Dynamic linq predicates

This post is actually a repost of this great article A universal PredicateBuilder that I found very useful so I decided to share it here.

Sometimes I need to build dynamically the where part of a linq query and, unfortunately, there is no straight forward, out of the box solution inside the .NET framework for doing this.

For example, imagine that you have a list of houses that are for rent, and the user can filter this list depending on: country, region, area, price range, facilities and so on. So your linq query might look something like this:

using (var context = new DatabaseEntities())
{
	var list = context.Rentals.Where(item => 
				(string.IsNullOrEmpty(countryFilterValue) || item.Country == countryFilterValue) &&
				(string.IsNullOrEmpty(regionFilterValue) || item.Region == regionFilterValue) &&
				(string.IsNullOrEmpty(areaFilterValue) || item.Area == areaFilterValue)).ToList();
}

If you’re using linq to entities to query your DB, then the SQL that will be generated will most likely be inefficient. In our example, the generated SQL for the first condition will be more or less like this:

exec sp_executesql N'SELECT 
*
FROM [dbo].[Rentals] AS [Extent1]
WHERE  (@p__linq__0 IS NULL) OR (( CAST(LEN(@p__linq__0) AS int)) = 0) OR ([Extent1].[Country] = @p__linq__1)',N'@p__linq__0 nvarchar(4000),@p__linq__1 varchar(8000)',@p__linq__0=N'',@p__linq__1=''

In the where part you will have a lot of similar conditions (one for each filer). There could be a lot of filters but almost always the user will not complete all of them. So you will end up with an inefficient query that checks if an empty parameter is null or empty.

The solution is to build dynamically the where part of the linq query. Fortunately this is possible using the code that you can find in this post: A universal PredicateBuilder

Below I did a copy/paste of the original code so I can have it forever and ever with me if I need it ūüôā

/// <summary>
/// Enables the efficient, dynamic composition of query predicates.
/// </summary>
public static class PredicateBuilder
{
    /// <summary>
    /// Creates a predicate that evaluates to true.
    /// </summary>
    public static Expression<Func<T, bool>> True<T>() { return param => true; }
 
    /// <summary>
    /// Creates a predicate that evaluates to false.
    /// </summary>
    public static Expression<Func<T, bool>> False<T>() { return param => false; }
 
    /// <summary>
    /// Creates a predicate expression from the specified lambda expression.
    /// </summary>
    public static Expression<Func<T, bool>> Create<T>(Expression<Func<T, bool>> predicate) { return predicate; }
 
    /// <summary>
    /// Combines the first predicate with the second using the logical "and".
    /// </summary>
    public static Expression<Func<T, bool>> And<T>(this Expression<Func<T, bool>> first, Expression<Func<T, bool>> second)
    {
        return first.Compose(second, Expression.AndAlso);
    }
 
    /// <summary>
    /// Combines the first predicate with the second using the logical "or".
    /// </summary>
    public static Expression<Func<T, bool>> Or<T>(this Expression<Func<T, bool>> first, Expression<Func<T, bool>> second)
    {
        return first.Compose(second, Expression.OrElse);
    }
 
    /// <summary>
    /// Negates the predicate.
    /// </summary>
    public static Expression<Func<T, bool>> Not<T>(this Expression<Func<T, bool>> expression)
    {
        var negated = Expression.Not(expression.Body);
        return Expression.Lambda<Func<T, bool>>(negated, expression.Parameters);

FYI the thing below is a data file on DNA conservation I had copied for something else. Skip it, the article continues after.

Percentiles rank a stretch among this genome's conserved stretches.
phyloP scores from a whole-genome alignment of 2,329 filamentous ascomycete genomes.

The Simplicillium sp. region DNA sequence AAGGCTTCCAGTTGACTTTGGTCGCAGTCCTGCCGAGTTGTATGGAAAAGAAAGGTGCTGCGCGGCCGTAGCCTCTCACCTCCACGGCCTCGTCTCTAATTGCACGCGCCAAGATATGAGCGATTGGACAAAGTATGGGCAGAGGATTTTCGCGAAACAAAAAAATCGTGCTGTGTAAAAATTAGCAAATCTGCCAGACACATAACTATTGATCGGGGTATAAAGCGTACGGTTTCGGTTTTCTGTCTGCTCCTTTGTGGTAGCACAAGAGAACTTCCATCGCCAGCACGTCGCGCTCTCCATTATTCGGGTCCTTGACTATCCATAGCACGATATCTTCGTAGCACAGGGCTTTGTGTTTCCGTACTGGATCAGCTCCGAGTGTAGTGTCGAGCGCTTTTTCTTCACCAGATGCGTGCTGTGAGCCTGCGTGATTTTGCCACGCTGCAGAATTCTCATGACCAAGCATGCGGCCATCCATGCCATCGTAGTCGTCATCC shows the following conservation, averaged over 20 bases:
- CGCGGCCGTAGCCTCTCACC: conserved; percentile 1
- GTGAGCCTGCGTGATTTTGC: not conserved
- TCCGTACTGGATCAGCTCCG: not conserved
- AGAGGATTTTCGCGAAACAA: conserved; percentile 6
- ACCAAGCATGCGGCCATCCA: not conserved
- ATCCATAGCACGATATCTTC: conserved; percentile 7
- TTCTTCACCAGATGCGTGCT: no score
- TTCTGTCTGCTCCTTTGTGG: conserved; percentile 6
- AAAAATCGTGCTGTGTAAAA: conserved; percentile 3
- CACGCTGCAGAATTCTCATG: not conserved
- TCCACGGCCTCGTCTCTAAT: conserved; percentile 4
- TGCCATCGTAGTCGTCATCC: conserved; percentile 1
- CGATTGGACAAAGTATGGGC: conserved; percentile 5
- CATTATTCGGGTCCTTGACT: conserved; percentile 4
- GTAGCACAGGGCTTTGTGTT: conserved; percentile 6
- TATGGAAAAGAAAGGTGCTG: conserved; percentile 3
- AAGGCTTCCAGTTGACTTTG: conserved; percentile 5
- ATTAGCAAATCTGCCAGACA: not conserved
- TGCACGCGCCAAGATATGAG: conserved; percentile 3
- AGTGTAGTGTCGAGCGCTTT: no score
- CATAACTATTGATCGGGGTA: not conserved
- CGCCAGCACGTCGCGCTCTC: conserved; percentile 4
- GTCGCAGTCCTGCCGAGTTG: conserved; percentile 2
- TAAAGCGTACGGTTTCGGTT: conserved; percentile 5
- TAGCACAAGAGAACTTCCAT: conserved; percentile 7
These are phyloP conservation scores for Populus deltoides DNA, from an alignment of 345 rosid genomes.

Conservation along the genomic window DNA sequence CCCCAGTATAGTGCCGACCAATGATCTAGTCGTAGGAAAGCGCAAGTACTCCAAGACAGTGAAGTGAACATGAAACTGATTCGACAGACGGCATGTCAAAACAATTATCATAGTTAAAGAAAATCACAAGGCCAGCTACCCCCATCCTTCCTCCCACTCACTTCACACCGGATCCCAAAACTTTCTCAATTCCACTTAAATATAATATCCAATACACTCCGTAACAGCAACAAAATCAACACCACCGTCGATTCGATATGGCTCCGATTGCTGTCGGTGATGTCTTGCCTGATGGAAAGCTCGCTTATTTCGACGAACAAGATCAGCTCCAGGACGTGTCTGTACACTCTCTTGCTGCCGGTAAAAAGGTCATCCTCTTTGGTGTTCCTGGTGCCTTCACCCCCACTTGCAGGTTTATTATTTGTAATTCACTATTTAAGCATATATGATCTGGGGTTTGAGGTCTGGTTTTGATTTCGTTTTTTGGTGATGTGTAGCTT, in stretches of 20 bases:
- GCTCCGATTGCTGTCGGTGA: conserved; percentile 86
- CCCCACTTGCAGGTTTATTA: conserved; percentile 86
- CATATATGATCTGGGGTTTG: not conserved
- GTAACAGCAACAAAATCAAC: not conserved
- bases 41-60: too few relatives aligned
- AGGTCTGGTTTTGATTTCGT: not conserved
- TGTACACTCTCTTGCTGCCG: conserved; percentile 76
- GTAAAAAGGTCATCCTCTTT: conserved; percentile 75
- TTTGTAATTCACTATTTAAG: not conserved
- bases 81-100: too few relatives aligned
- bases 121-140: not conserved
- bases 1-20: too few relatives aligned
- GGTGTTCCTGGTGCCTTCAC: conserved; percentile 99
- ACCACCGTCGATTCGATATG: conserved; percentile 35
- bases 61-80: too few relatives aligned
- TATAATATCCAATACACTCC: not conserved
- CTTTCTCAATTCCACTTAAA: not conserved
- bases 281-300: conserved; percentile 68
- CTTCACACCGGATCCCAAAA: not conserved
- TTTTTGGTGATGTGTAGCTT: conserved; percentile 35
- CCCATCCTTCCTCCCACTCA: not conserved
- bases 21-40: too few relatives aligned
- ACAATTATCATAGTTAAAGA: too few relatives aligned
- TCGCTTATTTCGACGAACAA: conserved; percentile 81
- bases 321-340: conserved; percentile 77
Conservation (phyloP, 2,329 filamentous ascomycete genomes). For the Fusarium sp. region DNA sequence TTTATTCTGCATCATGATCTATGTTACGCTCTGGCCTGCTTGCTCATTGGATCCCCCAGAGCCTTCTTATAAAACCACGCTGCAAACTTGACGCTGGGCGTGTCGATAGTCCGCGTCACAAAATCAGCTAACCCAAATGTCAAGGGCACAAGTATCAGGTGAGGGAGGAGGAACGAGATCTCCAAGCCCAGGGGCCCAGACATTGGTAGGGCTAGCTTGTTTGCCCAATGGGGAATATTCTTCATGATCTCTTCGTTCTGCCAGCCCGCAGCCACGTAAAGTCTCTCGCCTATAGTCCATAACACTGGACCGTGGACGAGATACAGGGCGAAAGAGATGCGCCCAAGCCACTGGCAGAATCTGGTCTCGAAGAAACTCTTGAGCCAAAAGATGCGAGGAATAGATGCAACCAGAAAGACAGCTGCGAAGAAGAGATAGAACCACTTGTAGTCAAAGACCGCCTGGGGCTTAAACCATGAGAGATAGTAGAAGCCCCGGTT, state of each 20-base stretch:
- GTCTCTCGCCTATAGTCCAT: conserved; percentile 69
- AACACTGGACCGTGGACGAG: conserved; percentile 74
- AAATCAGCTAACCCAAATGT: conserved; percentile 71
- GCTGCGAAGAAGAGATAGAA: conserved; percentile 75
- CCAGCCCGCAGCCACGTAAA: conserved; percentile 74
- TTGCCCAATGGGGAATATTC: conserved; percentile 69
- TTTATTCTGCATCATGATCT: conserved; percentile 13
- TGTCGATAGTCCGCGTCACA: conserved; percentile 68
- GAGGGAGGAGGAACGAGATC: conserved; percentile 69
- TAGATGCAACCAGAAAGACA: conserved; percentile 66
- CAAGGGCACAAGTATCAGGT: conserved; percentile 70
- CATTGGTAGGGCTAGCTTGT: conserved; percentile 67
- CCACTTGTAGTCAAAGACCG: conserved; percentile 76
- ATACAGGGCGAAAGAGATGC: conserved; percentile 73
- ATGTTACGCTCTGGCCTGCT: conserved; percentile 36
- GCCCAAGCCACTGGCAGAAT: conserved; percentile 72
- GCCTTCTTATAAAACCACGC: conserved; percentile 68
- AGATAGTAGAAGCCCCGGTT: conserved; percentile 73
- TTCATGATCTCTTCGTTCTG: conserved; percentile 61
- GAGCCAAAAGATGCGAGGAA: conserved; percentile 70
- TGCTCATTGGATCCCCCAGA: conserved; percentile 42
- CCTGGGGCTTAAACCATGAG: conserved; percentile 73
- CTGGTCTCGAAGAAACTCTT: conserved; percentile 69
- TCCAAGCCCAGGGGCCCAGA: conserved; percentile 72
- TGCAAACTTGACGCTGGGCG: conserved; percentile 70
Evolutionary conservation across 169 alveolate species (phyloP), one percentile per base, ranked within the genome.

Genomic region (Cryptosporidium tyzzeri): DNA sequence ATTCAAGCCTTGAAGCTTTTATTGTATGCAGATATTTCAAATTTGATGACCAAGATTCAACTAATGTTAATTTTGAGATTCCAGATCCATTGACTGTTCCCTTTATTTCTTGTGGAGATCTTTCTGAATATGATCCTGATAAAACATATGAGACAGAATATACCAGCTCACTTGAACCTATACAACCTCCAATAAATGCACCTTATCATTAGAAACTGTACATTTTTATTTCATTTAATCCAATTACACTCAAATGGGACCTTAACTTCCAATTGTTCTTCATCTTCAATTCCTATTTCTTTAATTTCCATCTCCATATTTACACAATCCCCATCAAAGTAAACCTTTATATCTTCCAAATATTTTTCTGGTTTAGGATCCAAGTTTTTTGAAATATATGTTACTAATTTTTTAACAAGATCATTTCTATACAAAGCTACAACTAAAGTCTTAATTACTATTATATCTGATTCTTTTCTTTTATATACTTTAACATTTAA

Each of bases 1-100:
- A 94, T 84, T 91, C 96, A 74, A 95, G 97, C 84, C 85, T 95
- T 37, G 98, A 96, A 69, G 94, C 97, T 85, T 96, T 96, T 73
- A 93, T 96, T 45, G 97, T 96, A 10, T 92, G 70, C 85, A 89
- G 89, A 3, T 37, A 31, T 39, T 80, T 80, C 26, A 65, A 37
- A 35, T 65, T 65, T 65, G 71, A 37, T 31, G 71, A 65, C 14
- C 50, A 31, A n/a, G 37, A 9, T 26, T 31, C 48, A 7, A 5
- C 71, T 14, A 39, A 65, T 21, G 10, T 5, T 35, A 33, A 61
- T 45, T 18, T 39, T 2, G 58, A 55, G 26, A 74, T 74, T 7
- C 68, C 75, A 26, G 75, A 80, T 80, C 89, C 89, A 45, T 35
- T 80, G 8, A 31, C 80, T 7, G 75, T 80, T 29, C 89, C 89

}
 
    /// <summary>
    /// Combines the first expression with the second using the specified merge function.
    /// </summary>
    static Expression<T> Compose<T>(this Expression<T> first, Expression<T> second, Func<Expression, Expression, Expression> merge)
    {
        // zip parameters (map from parameters of second to parameters of first)
        var map = first.Parameters
            .Select((f, i) => new { f, s = second.Parameters[i] })
            .ToDictionary(p => p.s, p => p.f);
 
        // replace parameters in the second lambda expression with the parameters in the first
        var secondBody = ParameterRebinder.ReplaceParameters(map, second.Body);
 
        // create a merged lambda expression with parameters from the first expression
        return Expression.Lambda<T>(merge(first.Body, secondBody), first.Parameters);
    }
 
    class ParameterRebinder : ExpressionVisitor
    {
        readonly Dictionary<ParameterExpression, ParameterExpression> map;
 
        ParameterRebinder(Dictionary<ParameterExpression, ParameterExpression> map)
        {
            this.map = map ?? new Dictionary<ParameterExpression, ParameterExpression>();
        }
 
        public static Expression ReplaceParameters(Dictionary<ParameterExpression, ParameterExpression> map, Expression exp)
        {
            return new ParameterRebinder(map).Visit(exp);
        }
 
        protected override Expression VisitParameter(ParameterExpression p)
        {
            ParameterExpression replacement;
 
            if (map.TryGetValue(p, out replacement))
            {
                p = replacement;
            }
 
            return base.VisitParameter(p);
        }
    }
}

Now the where part can be created dynamically, including only the filters for which the user provided a value:

using (var context = new DatabaseEntities ())
{
	var predicate = PredicateBuilder.Create<Rentals>(item => true);

	if (!string.IsNullOrWhiteSpace(countryFilterValue))
		predicate = predicate.And(item => item.Country == countryFilterValue);
	if (!string.IsNullOrWhiteSpace(regionFilterValue))
		predicate = predicate.And(item => item.Region == regionFilterValue);
	if (!string.IsNullOrWhiteSpace(areaFilterValue))
		predicate = predicate.And(item => item.Area == areaFilterValue);

	var list = context.Rentals.Where(predicate).ToList();
}